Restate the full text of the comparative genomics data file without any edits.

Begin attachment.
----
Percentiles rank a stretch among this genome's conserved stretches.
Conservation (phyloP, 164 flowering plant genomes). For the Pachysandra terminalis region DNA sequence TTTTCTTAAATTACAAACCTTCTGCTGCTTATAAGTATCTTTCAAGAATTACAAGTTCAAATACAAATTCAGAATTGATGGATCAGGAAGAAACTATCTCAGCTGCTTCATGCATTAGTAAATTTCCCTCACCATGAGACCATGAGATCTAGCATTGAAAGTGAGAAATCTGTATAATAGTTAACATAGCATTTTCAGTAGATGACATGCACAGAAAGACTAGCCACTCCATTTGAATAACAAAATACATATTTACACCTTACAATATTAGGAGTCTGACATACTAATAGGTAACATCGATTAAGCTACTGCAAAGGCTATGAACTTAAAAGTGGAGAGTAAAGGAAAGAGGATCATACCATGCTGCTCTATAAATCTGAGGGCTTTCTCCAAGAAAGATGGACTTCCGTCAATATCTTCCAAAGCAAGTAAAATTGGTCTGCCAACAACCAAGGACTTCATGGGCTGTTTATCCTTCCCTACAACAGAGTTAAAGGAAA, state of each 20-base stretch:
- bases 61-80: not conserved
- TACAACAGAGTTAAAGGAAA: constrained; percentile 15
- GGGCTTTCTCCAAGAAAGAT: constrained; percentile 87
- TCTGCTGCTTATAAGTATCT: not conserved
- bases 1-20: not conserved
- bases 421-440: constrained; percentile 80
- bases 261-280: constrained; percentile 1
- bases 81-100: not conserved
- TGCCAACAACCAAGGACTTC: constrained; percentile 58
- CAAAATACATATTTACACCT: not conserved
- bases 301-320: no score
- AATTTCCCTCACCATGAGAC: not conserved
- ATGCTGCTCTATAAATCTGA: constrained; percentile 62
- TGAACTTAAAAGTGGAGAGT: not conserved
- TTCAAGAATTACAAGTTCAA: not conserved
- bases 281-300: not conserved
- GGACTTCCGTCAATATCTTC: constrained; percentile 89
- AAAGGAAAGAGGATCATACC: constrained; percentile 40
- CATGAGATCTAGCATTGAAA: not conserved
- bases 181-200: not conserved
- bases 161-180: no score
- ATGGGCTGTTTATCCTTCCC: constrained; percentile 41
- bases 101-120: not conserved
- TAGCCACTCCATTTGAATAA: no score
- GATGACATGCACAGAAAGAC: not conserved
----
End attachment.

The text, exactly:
Percentiles rank a stretch among this genome's conserved stretches.
Conservation (phyloP, 164 flowering plant genomes). For the Pachysandra terminalis region DNA sequence TTTTCTTAAATTACAAACCTTCTGCTGCTTATAAGTATCTTTCAAGAATTACAAGTTCAAATACAAATTCAGAATTGATGGATCAGGAAGAAACTATCTCAGCTGCTTCATGCATTAGTAAATTTCCCTCACCATGAGACCATGAGATCTAGCATTGAAAGTGAGAAATCTGTATAATAGTTAACATAGCATTTTCAGTAGATGACATGCACAGAAAGACTAGCCACTCCATTTGAATAACAAAATACATATTTACACCTTACAATATTAGGAGTCTGACATACTAATAGGTAACATCGATTAAGCTACTGCAAAGGCTATGAACTTAAAAGTGGAGAGTAAAGGAAAGAGGATCATACCATGCTGCTCTATAAATCTGAGGGCTTTCTCCAAGAAAGATGGACTTCCGTCAATATCTTCCAAAGCAAGTAAAATTGGTCTGCCAACAACCAAGGACTTCATGGGCTGTTTATCCTTCCCTACAACAGAGTTAAAGGAAA, state of each 20-base stretch:
- bases 61-80: not conserved
- TACAACAGAGTTAAAGGAAA: constrained; percentile 15
- GGGCTTTCTCCAAGAAAGAT: constrained; percentile 87
- TCTGCTGCTTATAAGTATCT: not conserved
- bases 1-20: not conserved
- bases 421-440: constrained; percentile 80
- bases 261-280: constrained; percentile 1
- bases 81-100: not conserved
- TGCCAACAACCAAGGACTTC: constrained; percentile 58
- CAAAATACATATTTACACCT: not conserved
- bases 301-320: no score
- AATTTCCCTCACCATGAGAC: not conserved
- ATGCTGCTCTATAAATCTGA: constrained; percentile 62
- TGAACTTAAAAGTGGAGAGT: not conserved
- TTCAAGAATTACAAGTTCAA: not conserved
- bases 281-300: not conserved
- GGACTTCCGTCAATATCTTC: constrained; percentile 89
- AAAGGAAAGAGGATCATACC: constrained; percentile 40
- CATGAGATCTAGCATTGAAA: not conserved
- bases 181-200: not conserved
- bases 161-180: no score
- ATGGGCTGTTTATCCTTCCC: constrained; percentile 41
- bases 101-120: not conserved
- TAGCCACTCCATTTGAATAA: no score
- GATGACATGCACAGAAAGAC: not conserved